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Atlantic Yards/Pacific Park graphic: what's built/what's coming + project FAQ (pinned post)

As plans for B3 emerge, rising rents; most units for $100K+ households; $20M more in tax-exempt bonds; disconnect with Final SEIS

Rendering of 38 6th Avenue,
On Monday, March 30, I attended the extremely brief hearing held by the New York City Housing Development Corporation (NYC HDC) on planned tax-exempt funding for numerous projects, including B3, the Atlantic Yards/Pacific Park tower known as 38 Dean Street.

The 243-foot, 23-story tower, also known as 38 6th Avenue, will be built at the southeast corner of the arena block, on land once occupied by several row houses, including the one that housed Freddy's Bar and Backroom. It's designed by SHoP Architects--also responsible for the arena and two other arena block towers, one under construction.

B3 will include 303 subsidized units, though the affordability deserves scrutiny. Most two-bedroom units will cost over $3,000, and well over half the units will go to households earning more than $100,000.

Subsidized units are skewed toward middle-income households rather than, as long promised, spread more broadly.

A small revelation

Attending the hearing were three Forest City staffers and a p.r. person, three people from NYC HDC, and one representative of another developer. Since no one was there to testify, the meeting ended as soon as it formally opened.

But it was useful in a couple of ways.

For one thing, in the few weeks between NYC HDC's announcement (excerpted above) that $75 million in tax-exempt funding was expected for this 100% affordable building, the fact sheet distributed at the meeting (left, click to enlarge, also reproduced at bottom) indicated that $95 million would be sought.

I followed up by asking why, and was told, "The total loan amount has increased closer to $95M due to income from the commercial space and increased 2015 AMI [Area Median Income] rents."

Note that NYC HDC had told me they would provide information about the tower before the meeting, but did not do so.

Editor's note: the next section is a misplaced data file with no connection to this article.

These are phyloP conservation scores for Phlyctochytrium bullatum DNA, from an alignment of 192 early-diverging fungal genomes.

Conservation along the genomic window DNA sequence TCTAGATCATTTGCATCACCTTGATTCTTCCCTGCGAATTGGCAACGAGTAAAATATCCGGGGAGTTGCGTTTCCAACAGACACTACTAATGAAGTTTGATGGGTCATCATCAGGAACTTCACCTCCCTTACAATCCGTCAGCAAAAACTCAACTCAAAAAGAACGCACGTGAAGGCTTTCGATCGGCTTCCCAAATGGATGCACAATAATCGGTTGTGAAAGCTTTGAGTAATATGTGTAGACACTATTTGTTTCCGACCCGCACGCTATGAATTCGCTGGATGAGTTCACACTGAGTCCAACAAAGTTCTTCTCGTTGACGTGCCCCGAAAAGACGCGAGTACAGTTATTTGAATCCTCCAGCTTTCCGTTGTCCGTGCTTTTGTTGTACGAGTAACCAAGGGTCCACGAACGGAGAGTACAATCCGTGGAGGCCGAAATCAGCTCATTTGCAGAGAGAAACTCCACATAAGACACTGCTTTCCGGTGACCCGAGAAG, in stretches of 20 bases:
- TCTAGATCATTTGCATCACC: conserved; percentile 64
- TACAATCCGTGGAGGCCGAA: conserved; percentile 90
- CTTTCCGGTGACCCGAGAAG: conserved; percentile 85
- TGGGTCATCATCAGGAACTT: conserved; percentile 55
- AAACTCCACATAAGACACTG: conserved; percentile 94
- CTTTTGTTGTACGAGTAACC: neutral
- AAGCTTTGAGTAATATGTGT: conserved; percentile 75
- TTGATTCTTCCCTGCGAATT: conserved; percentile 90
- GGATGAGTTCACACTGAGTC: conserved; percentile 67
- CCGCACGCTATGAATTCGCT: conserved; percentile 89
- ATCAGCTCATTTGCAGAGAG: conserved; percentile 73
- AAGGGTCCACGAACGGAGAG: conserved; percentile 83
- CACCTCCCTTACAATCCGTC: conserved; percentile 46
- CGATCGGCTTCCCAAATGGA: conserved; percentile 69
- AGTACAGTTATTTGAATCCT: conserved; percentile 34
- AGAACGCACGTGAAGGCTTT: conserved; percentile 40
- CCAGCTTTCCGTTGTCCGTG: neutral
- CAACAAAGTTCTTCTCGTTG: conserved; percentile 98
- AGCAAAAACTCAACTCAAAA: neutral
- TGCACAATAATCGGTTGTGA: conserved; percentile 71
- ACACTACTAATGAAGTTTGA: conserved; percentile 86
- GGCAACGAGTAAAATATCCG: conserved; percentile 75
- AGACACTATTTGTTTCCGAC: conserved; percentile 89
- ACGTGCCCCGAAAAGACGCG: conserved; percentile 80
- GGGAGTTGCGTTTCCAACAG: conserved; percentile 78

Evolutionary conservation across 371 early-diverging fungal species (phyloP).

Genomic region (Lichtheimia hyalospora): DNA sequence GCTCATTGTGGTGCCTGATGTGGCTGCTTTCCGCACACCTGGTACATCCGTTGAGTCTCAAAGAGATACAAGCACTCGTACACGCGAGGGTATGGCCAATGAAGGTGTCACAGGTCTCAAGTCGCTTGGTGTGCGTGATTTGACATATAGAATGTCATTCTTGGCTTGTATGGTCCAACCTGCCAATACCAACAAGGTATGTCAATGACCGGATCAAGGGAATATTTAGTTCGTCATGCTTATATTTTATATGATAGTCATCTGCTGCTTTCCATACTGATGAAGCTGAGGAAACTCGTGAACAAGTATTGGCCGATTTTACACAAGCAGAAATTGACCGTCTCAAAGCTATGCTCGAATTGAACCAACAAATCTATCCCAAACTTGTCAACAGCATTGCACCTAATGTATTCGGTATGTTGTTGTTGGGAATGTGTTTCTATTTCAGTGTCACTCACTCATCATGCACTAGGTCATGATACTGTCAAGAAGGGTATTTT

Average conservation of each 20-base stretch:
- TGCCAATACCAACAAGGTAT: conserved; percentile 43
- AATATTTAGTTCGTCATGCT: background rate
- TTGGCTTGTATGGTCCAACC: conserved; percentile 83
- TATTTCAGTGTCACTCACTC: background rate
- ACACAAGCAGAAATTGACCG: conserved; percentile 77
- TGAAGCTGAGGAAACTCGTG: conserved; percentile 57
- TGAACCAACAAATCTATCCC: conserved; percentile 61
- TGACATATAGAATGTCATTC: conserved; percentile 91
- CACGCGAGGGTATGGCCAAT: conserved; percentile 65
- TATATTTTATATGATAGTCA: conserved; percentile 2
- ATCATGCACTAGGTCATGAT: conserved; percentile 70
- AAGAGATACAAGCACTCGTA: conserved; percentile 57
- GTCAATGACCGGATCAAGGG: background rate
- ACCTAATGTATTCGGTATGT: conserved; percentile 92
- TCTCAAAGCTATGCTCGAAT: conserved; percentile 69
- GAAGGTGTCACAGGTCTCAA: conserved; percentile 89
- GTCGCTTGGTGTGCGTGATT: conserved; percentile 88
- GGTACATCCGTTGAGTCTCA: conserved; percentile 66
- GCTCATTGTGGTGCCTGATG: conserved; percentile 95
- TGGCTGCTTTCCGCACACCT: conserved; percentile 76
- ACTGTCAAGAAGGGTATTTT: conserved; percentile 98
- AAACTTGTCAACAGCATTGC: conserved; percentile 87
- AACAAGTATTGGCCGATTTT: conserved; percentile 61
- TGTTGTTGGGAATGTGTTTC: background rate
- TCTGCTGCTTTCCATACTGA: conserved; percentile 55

Increased rents

Indeed, rents are increasing--a good jump from the 2014 Area Median 
Income, but less so from the 2013 AMI.

Note that the "Area" in question includes not just New York City's five boroughs but also wealthy suburbs, which means a significant disconnect with the Brooklyn median income.

(The Brooklyn median income is $46,085, but for a household of 2.73 people, not 4 people, so it deserves an adjustment upward for four.)
The 2013 AMI = $85,900 for four-person household
The 2014 AMI = $83,900
The 2015 AMI = $86,300
Income maximums for new residents

Based on the new AMI, here are the income maximums for residents in the building. Note that the bands are higher than those promised in the Affordable Housing Memorandum Forest City Ratner signed with ACORN, thus still qualifying as affordable--as long as residents pay 30% or less of income for rent--but to better-off households.

Incomes at which rents will be set

The rents will be calculated at a discount from the maximum income; residents will pay 30% of the figures in the table below.

Potential rent, number of units

Below is my calculation of the rents for each unit, taking 30% of the figures in each box above and dividing by 12 monthly payment. The number of units per band is an estimate, since, as footnoted, some units may have more people, and they will pay a higher rent.

But it's clear that the building is skewed to Band 5--middle-income households.

From the Final SEIS

It's curious that the Final Supplemental Environmental Impact Statement (Final SEIS), issued by Empire State Development in June, assumed that the income range in the affordable housing would follow those long used for the project--with low-income bands maxing at 50%, and middle income bands at 160%--rather than the higher figure already agreed to by NYC HDC in May regarding the next two towers. (see letter at bottom here).

Planned configuration in B3 and B14, the two new all-affordable towers

Also, only 20% of the affordable units--not 50%--were supposed to be in Band 5, and 40% of the units--not 30%--were supposed to be in the two low-income bands.
From Final SEIS, Executive Summary

The fact sheet for B3 (aka 38 6th Avenue)